First confirmed record of Sparid Pagellus bogaraveo (Brünnich, 1768) in the Syrian marine waters (Levantine Basin)
Marine Biodiversity Records volume 13, Article number: 1 (2020)
This paper aims to present the first record of Pagellus bogaraveo (Brünnich, 1768) from Syria marine waters. One specimen was caught by trawl nets at about 300 m depth in Rass Albassit, north of Lattakia, on 25 February 2019, and 6 additional specimens were caught by gill nets at a depth of 120 m off Jablah coast on 7 April 2019. This record represents the first sighting of this immigrant Atlantic species introduced in the Eastern Mediterranean (Levantine Basin). These specimens were found mixing in the same net haul with populations other Sparidae species such as: Pagellus acarne and Dentex macrophthalmus.
The Mediterranean is considered as a semi-enclosed sea; the Western and Eastern basins are separated by siculo-Tunisian strait. The narrow Gibraltar strait is the only sill connection with the Atlantic Ocean. Due to strong evaporation in the Eastern Basin, there is a constant flow of near-surface waters that enter through Gibraltar from the Atlantic into the Mediterranean and running eastward along the North African coast. When reaching the Levantine Basin, this general Atlantic current directs northward along Syro-Lebanese coast and in a westerly direction via southern Turkey, Greece and back to Western Mediterranean until Gibraltar. (Lakkis 2002, 2013; Papaconstantinou 2014).
The Sparidae family includes 148 species worldwide belonging to 37 genus (Nelson et al. 2016). From this high species diversity, 28 species are found in Syrian waters, from which one Crenidens crenidens (Forsskal, 1775) is an immigrant species from the Red Sea (Saad 2005), and another species, Pagellus bellottii (Steindcner, 1882) originates in the Eastern Atlantic and the Western Mediterranean (Sbaihi and Saad 1992; Fricke et al. 2014). The genus Pagellus is represented in Syrian marine waters by three congeneric species: Pagellus acarne (Risso, 1826), P. erythrinus (Linneans, 1758) and P. bellottii (Steindcner, 1882) (Saad 2005; Ali 2018).
The Blackspot seabream P. bogaraveo (Brünnich, 1768), Sparidae, is a demersal fish, inhabiting the Eastern Atlantic Ocean, extending in the East Atlantic from Mauritania to Norway. It is found in regions of Mauritania (Cape Blanco), Morocco, Madeira, Canary and Azores Islands, Gibraltar strait and northward up to North Atlantic. It is common in the Western Mediterranean; becomes rare east of Sicily, the southern Adriatic, Aegean Sea, Sea of Marmara, and is absent from the Black Sea (Krug 1990; Bauchot and Hureau 1986; Spedicato et al. 2002; Mytilineou et al. 2005; Chilari et al. 2006; Wirtz et al. 2008; Herrera 2012). It has recently been recorded in the south-eastern Mediterranean Sea, Port Said, Egypt (Stamouli et al. 2017). The larvae are planktonic and juveniles occur in coastal waters. The adults can be found above rocky, sandy and muddy bottoms from inshore water, down to 400 m in deep water in the Mediterranean and 700 m in the Atlantic (Bauchot and Hureau 1986). Adult individuals are found on offshore seamounts in Azorean waters (Pinho et al. 2014).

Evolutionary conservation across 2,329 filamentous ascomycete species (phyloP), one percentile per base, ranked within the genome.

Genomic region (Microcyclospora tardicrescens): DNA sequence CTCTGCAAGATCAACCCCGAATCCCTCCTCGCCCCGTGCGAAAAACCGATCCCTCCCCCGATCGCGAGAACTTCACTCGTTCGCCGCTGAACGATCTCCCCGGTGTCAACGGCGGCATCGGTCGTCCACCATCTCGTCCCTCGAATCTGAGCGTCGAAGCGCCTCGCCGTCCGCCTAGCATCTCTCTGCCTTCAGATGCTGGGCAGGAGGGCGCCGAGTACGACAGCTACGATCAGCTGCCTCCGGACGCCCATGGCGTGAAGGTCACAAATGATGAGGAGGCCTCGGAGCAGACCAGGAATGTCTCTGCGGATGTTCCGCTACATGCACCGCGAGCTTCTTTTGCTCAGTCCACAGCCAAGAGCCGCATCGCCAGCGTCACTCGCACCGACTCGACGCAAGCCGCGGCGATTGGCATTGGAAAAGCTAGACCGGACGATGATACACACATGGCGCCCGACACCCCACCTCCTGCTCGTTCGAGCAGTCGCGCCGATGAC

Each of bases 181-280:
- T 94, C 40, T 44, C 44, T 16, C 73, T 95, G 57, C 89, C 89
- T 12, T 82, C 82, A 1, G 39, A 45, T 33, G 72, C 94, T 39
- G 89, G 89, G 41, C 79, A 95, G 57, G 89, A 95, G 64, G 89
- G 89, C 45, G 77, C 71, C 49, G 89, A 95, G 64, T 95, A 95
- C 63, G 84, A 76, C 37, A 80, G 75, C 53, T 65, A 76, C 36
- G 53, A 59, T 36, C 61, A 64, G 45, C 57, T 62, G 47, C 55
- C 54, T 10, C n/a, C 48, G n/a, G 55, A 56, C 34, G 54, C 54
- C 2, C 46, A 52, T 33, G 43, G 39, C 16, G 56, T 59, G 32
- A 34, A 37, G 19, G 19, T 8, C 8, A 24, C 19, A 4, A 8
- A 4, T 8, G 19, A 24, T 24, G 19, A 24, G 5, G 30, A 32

The species has not been reported before in the Levantine Basin (Saad 2005; Keskin et al. 2011; Carpenter and Russell 2014). We present here the first confirmed occurrence of P. bogaraveo from Syrian waters, and also from the wider Levantine Basin. The main meristic parameters of the seven individuals observed are provided.”
Material and methods
One specimen of P. bogaraveo was caught on 25 February 2019, with a surface seawater temperature of 17 °C and salinity 39.15 ‰, fish were caught during commercial fishing operation, at a depth of 150–300 m, over sandy-rocky bottom, off the shore of Rass Al Bassit, a locality 60 km north of Lattakia (35° 50′N, 35° 50′E). Six other specimens were caught on 7 April 2019, with seawater T° = 19 °C and S = 39.20‰ at 4 km north of Jablah City (35° 21′ N, 35° 48′ E), using gill net, at a depth of approximately 120 m, on sandy-rocky bottom (Fig. 1).
According to the data given in Table 1, the seven specimens were measured to the nearest (mm), weighted to the nearest (gram) and morphometric measurements with percentages of standard length (SL). All analyzed specimens were preserved in 10% buffered formalin and deposited in the Collection of the laboratory (Figs. 2 and 3).
P. bogaraveo specimens (Figs. 2 and 3) have a total length (TL) between 110 mm and 194 mm, with total weight (TW) between 18.95 g and 74.61 g. Morphometric and meristic data of the seven specimens are summarized in (Table 1). The specimens of this species present the following characteristics: body oblong, upper profile of head curved, snout short; eye diameter greater than snout length; scales on top of head reaching to a line between posterior margin and middle of eyes; cheeks scaly, preopercular scaleless; mouth low, nearly horizontal; in both jaws, a band of conical and slender teeth in front and at least 2 rows of molars at back; the outer series of conical teeth little enlarged and the inner (second) row of molars the largest (Fig. 4). Dorsal fin with 12 spines and 11 to 12 soft rays; anal fin with 3 spines and 11 or 12 soft rays; last dorsal and anal-fin rays stronger than the preceding ones. The number of scales along lateral line is (72 to 74). The colour is more or less reddish grey, darker on head, lighter on belly; a dark spot at pectoral-fin axils and a large black blotch at origin of lateral line (absent in young); fins more or less bright pink; inside of mouth orange red.